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Courseware & Insight at the Intersection of Tech & Strategy by Prof. John Gallaugher, Carroll School of Management, Boston College

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IoT Intruders, Unicorns, Moore’s Wall, Netflix Growth, #BCventures: The Week in Geek™ – April 18, 2015

‘Internet of Things’ Carries Privacy Risks
WakeUpBabyA Cincinnati couple reported their baby’s webcam was hacked after they raced into their child’s room to follow the voice of a creepy dude screaming ‘wake up, baby’.  The camera then swiveled to point at the couple while the cyber-intruder shouted obscenities at them.  Shudder.

Security for the Internet of Things (IoT), devices with computing smarts, is getting better, but each connected device is a potential path for attack.  A recent report showed several major manufacturers that could allow hackers to detect when garage doors were opened, allow for the listening and recording of in-home conversations, and potentially gain control of locks or other devices connected to a smart hub. A reminder to be vigilant with product choices, configuration, and setup.

What Did Billion Dollar Companies Look Like at Series A?
Unicorn
A recent BC on-campus talk by Google Marketing Director, BC alum Marvin Chow pointed students to this great article in Medium.  Many of the “Unicorns” (current tech industry term for “startups” valued at $1B+) sported many of the same characteristics: Easy-to-dismiss ideas (rent space in your home to strangers, hotel style?), Competitive markets (who’d use SnapChat & WhatsApp when we have Facebook & SMS?), Reinventing existing consumer behavior (pie-growing Uber makes many drop car ownership, car rental, and public transit), Untested founders (know the world’s youngest self-made billionaire? It’s Stanford dropout Elizabeth Holms of med testing firm Theranos!). And Zero monetization (Twitter, Pinterest, WhatsApp, Instagram, Waze, among many others).

The “Unicorn” term was coined by Aileen Lee, founder of Cowboy Ventures.  Lee’s original post had 39 Unicorns identified over the past decade, but Fortune has a list of over 80 current firms fitting the “unicorn” criteria.  Be cautious. Fab had raised over $300M and was thought by many to be worth over $1B.  Today the firm’s on the edge of dissolution. Real value and crystal-ball prospects aren’t the same thing. By the way, those looking to refine their ‘Valley Speak” might hear Decacorns (firms valued at $10B pre-exit) and “Dragons” referred to as those firms that return an entire fund at exit.

Moore’s Law Hits 50 but May Not Make 60
MooresLawPaper
In 1965, roughly three years before launching what would become Intel Corporation, Gordon Moore wrote a 4 page paper in Electronics Magazine, noting that microprocessors, the calculating brain of computers, get faster and cheaper – roughly doubling in speed or halving in cost every two years (subsequent managerial definitions estimate 18 months).  This principle, which has become known as “Moore’s Law” works because each new generation packs transistors into increasingly smaller spaces.  Moore’s Law is simply the result of persistent advancement in the equipment used to manufacture chips, and early observations have held roughly true for half a century. But at some point Moore’s Law will run into the unyielding hand of God (Moore’s Wall) – there is a point at which transistors can’t be made any smaller.  We’re getting close.  In Q1 ‘15, more than half of the Intel chips sold used 14-nanometer manufacturing process, the generation following 22-nanometer tech. For reference, 14 nanometers is smaller than a typical virus cell, and about as thick as the outer cell wall of a germ. Intel officials think they’ve got two more generations of shrinkage with current technologies, but beyond that, no one is committing.  What will the world be like when our devices don’t get faster and cheaper? Will more computing power shift to cloud-based distributed computing? And will this expedite the need for higher-bandwidth?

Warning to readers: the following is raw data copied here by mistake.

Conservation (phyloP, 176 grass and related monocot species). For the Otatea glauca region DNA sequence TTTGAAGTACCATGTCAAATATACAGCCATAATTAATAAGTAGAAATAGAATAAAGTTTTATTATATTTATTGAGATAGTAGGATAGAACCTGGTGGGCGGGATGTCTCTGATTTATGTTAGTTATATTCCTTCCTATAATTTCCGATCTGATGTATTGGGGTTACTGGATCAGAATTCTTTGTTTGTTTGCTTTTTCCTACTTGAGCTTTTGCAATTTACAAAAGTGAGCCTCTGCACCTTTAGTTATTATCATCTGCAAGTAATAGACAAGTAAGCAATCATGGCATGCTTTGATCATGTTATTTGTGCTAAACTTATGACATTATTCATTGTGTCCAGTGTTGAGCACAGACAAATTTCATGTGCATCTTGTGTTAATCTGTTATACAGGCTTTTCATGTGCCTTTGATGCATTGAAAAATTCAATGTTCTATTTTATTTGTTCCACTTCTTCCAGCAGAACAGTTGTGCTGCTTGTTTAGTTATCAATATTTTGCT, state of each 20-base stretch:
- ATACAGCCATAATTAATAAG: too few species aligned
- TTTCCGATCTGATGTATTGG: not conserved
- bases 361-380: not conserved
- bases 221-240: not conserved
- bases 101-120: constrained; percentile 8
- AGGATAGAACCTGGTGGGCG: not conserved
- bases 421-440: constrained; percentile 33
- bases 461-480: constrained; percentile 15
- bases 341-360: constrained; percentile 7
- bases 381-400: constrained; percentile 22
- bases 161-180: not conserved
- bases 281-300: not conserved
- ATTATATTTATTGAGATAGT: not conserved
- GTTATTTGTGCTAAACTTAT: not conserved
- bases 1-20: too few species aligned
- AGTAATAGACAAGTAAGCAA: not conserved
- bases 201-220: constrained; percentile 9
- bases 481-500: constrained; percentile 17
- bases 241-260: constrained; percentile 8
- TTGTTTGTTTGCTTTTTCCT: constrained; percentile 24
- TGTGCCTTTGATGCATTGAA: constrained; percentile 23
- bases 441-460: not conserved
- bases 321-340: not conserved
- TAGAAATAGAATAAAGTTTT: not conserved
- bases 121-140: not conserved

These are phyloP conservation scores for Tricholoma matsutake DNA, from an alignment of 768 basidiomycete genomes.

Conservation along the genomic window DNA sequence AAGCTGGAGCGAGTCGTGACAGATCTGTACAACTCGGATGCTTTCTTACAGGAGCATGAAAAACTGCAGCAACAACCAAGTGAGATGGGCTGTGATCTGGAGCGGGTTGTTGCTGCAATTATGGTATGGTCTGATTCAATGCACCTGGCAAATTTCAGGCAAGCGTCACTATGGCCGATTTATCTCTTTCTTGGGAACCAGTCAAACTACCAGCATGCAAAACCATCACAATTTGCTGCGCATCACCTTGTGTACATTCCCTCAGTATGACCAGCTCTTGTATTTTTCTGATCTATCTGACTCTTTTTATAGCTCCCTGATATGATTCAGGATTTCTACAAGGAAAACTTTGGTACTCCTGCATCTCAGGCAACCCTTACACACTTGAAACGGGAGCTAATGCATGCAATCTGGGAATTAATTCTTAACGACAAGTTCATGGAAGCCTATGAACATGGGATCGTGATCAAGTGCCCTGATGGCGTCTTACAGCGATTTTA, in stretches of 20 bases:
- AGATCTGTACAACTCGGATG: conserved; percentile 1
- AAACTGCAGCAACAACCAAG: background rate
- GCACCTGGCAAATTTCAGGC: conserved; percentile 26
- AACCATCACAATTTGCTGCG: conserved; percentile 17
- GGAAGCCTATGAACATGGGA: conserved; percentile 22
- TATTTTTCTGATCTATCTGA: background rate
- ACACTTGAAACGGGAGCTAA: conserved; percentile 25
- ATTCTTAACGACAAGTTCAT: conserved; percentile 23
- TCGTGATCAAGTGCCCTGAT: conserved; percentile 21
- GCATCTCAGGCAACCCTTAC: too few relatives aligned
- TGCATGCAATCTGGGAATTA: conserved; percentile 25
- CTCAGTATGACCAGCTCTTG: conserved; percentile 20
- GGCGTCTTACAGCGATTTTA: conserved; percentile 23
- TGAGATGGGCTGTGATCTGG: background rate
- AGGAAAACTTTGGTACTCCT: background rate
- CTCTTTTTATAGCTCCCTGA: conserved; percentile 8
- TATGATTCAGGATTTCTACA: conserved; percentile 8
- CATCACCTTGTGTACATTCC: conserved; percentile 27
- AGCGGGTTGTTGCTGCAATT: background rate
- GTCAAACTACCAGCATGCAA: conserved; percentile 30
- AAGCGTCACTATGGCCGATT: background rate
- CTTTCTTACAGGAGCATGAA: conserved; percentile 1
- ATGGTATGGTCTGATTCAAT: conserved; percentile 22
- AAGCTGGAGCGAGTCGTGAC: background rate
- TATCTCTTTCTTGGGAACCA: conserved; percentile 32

Replacing Silicon with new materials (including germanium and graphene) may help. Lab work from an Aussie team showed a single-atom transistor. Diamonds and quantum computing are among many lab-based tech that also show promise, although proof of commercialization is no where in sight.  Intel is clearly looking to the future.  The firm spent $11.5 billion on R&D last year and another $10 billion on capital expenditures.  And while Intel makes mostly their own chips, the number of leading chip manufacturers cranking out brains for smartphones, tablets, and other devices has shrunk from 18 a decade ago, to only four today: Intel, Samsung, GlobalFoundries, and TSMC (Taiwan Semiconductor Manufacturing Corp). Bonus: The end of the article above includes video of Moore discussing his paper and technology advancement.

Netflix Subscriber Numbers Soar
NetflixEmmy
A short note for those using the Netflix chapter in our textbook. Netflix stock is once again in nosebleed territory.  So much for the enduring punishment of Qwikster.  While a foreign exchange hit hurt the firm last quarter, if currencies hadn’t quirked earnings, Netflix would have crushed expectations. The firm now has over 41 million US subscribers and about 21 million in the rest of the world. Hello, Cuba!

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BCventuresAnd more great #BCventures news from our students, alumni, and faculty!

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